What can CEOs and other C-Suite level executives do to help their employees and other stakeholders under their watch “disconnect” and achieve a reasonable level of work-life balance? An interesting, practical idea comes to the rescue: “Switch-off tone from the top”. Generally considered a key element when promoting and implementing an effective corporate culture of integrity – defined as putting into practice the values, mission and principles stated by an organization -, the “tone from the top” component entails the leadership and ethical commitment from the part of top management that through their own example of “walking the talk”, seeking that members of their organization not only comply with the rules and regulations but, above all, that they always set out to “do the right thing”, even in complex situations or under high pressure environments.

As part of the broad spectrum of issues and challenges involved in building a corporate culture of integrity, the promotion of a “work-life balance” ethics should be one of its main components, alongside the more traditional issues of fighting fraud, corruption, discrimination and promoting transparency, diversity, and a “speak-up” culture. CEOs and other key senior managers could send a direct message of “switch-off tone from the top”. That is, they can actively communicate that beyond the necessary professionalism and dedication that is demanded from them, all employees also have the right to “disconnect”, mainly outside “official” working hours – but also within the working day routine as well, as it is being increasingly recommended by well-being experts -, reconnecting with family, hobbies (physical and intellectual) and other personal interests.

The role of the leaders of the organization can then be key in setting the right tone for achieving a better (and, ideally, a right) work-life balance. And, paradoxically, one of the tools that can be used to disseminate and amplify this message can be social platforms themselves, such as Facebook or Twitter: which better, clearer and more powerful commitment than CEOs who proactively communicate through their social media accounts about the importance of “disconnecting”, resting and enjoying free time, reaching simultaneously a wide range of stakeholders, both internal (employees) as well as external (value chain actors, consumers, etc.)?. Many studies have showed that CEOs’ presence in social media platforms (putting a “face” to their organizations) helps build trust and, in turn, a better reputation for their corporations.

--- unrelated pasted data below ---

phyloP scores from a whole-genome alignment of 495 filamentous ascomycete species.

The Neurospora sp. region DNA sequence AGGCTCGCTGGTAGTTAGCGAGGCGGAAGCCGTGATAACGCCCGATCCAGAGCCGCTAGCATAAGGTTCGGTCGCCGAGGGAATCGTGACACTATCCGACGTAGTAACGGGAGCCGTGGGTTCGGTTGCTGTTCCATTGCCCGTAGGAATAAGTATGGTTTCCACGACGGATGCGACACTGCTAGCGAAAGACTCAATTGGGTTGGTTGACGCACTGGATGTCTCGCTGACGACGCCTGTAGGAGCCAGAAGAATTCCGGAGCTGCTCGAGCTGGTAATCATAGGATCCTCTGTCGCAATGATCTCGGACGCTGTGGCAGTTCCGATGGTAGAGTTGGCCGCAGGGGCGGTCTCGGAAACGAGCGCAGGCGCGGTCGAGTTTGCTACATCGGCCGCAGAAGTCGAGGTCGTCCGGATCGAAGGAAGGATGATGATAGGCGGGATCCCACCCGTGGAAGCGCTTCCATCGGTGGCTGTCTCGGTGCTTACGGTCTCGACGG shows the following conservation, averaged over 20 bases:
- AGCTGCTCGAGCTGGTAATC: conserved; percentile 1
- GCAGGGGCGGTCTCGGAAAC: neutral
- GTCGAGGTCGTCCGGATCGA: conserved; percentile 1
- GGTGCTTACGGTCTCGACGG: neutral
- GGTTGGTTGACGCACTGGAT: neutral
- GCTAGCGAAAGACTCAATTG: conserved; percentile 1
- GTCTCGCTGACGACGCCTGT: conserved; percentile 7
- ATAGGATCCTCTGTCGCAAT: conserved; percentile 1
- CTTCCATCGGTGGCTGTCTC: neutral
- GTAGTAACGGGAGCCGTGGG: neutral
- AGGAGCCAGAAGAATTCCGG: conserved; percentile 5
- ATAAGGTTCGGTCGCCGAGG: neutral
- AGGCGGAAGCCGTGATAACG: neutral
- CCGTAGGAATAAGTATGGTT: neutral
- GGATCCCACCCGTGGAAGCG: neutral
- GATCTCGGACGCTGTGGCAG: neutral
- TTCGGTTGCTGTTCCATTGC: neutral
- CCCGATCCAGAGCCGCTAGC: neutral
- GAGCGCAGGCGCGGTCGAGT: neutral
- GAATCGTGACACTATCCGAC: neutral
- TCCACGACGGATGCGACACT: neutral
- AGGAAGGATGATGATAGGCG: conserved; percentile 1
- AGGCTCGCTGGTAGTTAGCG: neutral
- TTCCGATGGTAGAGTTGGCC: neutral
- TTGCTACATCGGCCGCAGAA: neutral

Possible strategies on the part of CEOs to promote this “switch-off” tone from the top”? 

– To show in first person how they manage to strike this balance between personal and professional time on their daily lives, and how, whenever possible, they are able to “integrate” both of them (here Mark Zuckerberg, Richard Branson or other similar leaders are good examples, showcasing through their social platforms how they enjoy their leisure time, having fun with their family or friends). 

– Highlight and reward behaviors of employees who act accordingly: recently Ben Congleton, CEO of tech company Olark, wrote in a post on Medium about how good it was for one of its employees to take some time off from work to recover her mental and well-being energy, congratulating her publicly and allowing her to share this info on Twitter where it was shared 7,000 times. 

– And, last but not least, commit to initiatives of a collective nature (with other organizations from their sectors and industries, like-minded CEOs, NGOs, advocacy groups, etc.) that promote the work-life balance agenda, providing their own (personal and corporate) time to participate in these activities.

Needless to say, CEOs and other senior executives will always be the ones who will have to make the most compromises to their work-life balance due to the high demands of their positions, but still if they are able to demonstrate and being outspoken about their commitment to this agenda they will undoubtedly set the tone towards an important cultural change that will condition not only the behavior of their employees, but also their own. Perhaps even when they might be tempted to send an e-mail or WhatsApp message to one of their employees at 1:00 am in the morning, they will think twice before doing so.